Music Review: Escher String Quartet at Kennedy Center
The Escher String Quartet, not yet five years old, is enjoying a burgeoning career including an affiliation with the Chamber Music Society of Lincoln Center. In its well-attended debut Tuesday evening at the Kennedy Center's Terrace Theater, the foursome played with clean, sharp attacks, blended nicely and dispatched technical challenges without effort.
The Escher does need some seasoning, of course. The program was two-dimensional, pairing Schubert's Quartet in G -- a work of Himalayan challenges -- against two very similar early 20th-century pieces, the first quartets of Prokofiev and Janácek. Typically, a quartet would want to display its wares in classical repertoire as well; perhaps the Escher did not feel sufficiently confident in all three periods. But there was no gainsaying its mastery of the spiky, early-modern style on the program's first half. This repertoire demands individual virtuosity and group precision, and the Escher met these demands handily.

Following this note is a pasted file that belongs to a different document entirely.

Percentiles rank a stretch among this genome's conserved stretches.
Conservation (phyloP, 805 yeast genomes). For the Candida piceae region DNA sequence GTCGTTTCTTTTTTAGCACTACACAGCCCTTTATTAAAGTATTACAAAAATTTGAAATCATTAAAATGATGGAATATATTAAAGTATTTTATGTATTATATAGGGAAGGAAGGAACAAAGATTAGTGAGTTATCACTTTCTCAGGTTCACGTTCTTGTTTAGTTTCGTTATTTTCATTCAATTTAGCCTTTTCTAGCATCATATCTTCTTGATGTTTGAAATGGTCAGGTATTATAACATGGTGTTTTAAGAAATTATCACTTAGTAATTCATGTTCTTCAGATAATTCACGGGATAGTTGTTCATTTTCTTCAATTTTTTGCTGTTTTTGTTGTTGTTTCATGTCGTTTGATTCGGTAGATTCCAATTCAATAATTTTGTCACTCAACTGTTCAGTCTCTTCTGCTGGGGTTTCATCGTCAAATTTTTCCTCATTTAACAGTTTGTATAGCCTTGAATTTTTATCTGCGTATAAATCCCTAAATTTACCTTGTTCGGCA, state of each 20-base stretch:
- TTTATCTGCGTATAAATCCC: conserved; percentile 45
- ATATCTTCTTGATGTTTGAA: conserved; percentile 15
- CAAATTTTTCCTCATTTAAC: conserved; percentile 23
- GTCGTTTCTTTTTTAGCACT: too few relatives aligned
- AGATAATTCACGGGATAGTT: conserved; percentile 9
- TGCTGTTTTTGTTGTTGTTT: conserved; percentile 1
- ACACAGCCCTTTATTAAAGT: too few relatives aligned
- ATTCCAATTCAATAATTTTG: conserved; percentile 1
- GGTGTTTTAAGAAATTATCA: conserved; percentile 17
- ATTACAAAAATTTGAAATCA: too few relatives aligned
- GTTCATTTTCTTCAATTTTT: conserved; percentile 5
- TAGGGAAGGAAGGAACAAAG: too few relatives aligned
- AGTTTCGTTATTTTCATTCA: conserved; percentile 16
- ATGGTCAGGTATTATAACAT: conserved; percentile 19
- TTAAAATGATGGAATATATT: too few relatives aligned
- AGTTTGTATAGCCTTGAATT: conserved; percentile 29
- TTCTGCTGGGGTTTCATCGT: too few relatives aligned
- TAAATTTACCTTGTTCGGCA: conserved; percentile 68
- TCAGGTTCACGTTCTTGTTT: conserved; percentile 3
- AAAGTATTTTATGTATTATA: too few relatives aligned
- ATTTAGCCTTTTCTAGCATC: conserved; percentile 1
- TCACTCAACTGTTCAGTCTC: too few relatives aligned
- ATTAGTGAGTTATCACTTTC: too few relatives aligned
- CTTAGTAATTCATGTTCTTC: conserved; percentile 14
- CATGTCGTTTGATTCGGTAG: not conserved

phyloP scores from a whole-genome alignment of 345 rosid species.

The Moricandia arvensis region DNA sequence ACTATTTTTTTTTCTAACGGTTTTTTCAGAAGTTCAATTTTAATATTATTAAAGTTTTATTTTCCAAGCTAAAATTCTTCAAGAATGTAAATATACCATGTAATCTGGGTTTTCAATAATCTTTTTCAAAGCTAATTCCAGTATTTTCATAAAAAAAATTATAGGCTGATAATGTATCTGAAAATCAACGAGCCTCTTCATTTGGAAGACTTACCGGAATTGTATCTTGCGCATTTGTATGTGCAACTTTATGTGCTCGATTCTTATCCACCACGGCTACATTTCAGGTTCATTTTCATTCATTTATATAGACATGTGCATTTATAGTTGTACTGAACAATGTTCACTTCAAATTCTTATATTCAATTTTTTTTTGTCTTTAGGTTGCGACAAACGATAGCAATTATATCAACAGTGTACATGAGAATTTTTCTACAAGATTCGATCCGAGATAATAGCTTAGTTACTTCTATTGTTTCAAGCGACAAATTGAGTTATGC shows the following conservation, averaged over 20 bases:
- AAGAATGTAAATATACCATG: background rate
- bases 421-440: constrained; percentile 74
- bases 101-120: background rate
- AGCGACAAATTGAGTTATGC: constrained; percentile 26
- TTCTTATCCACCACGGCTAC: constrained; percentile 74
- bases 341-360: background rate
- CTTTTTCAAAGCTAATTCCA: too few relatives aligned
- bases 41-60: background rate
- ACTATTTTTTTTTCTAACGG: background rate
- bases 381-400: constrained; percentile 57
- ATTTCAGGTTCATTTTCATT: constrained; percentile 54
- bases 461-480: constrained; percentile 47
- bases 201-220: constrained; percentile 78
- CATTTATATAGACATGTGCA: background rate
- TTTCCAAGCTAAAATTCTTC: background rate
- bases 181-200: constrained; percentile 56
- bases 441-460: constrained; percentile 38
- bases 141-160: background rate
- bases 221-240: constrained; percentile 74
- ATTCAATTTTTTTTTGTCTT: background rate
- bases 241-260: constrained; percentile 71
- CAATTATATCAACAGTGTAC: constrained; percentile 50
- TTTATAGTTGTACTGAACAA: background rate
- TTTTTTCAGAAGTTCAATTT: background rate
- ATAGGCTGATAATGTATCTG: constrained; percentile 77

Schubert, on the other hand, demands the ability to see behind the notes and to convey what's there to the listener. Here, perceptiveness, imagination and aesthetic context are at a premium, and here the Escher has a ways to go. From the stodgy opening statement -- each note of identical weight -- to the glib third movement Trio, to the typewriter-like finale, over and over the Escher missed chances to make music. The interpretation too often substituted tempo changes and pauses for phrasing and style. The quartet's abundant talent will hopefully take them to the next level in due course.
-- Robert Battey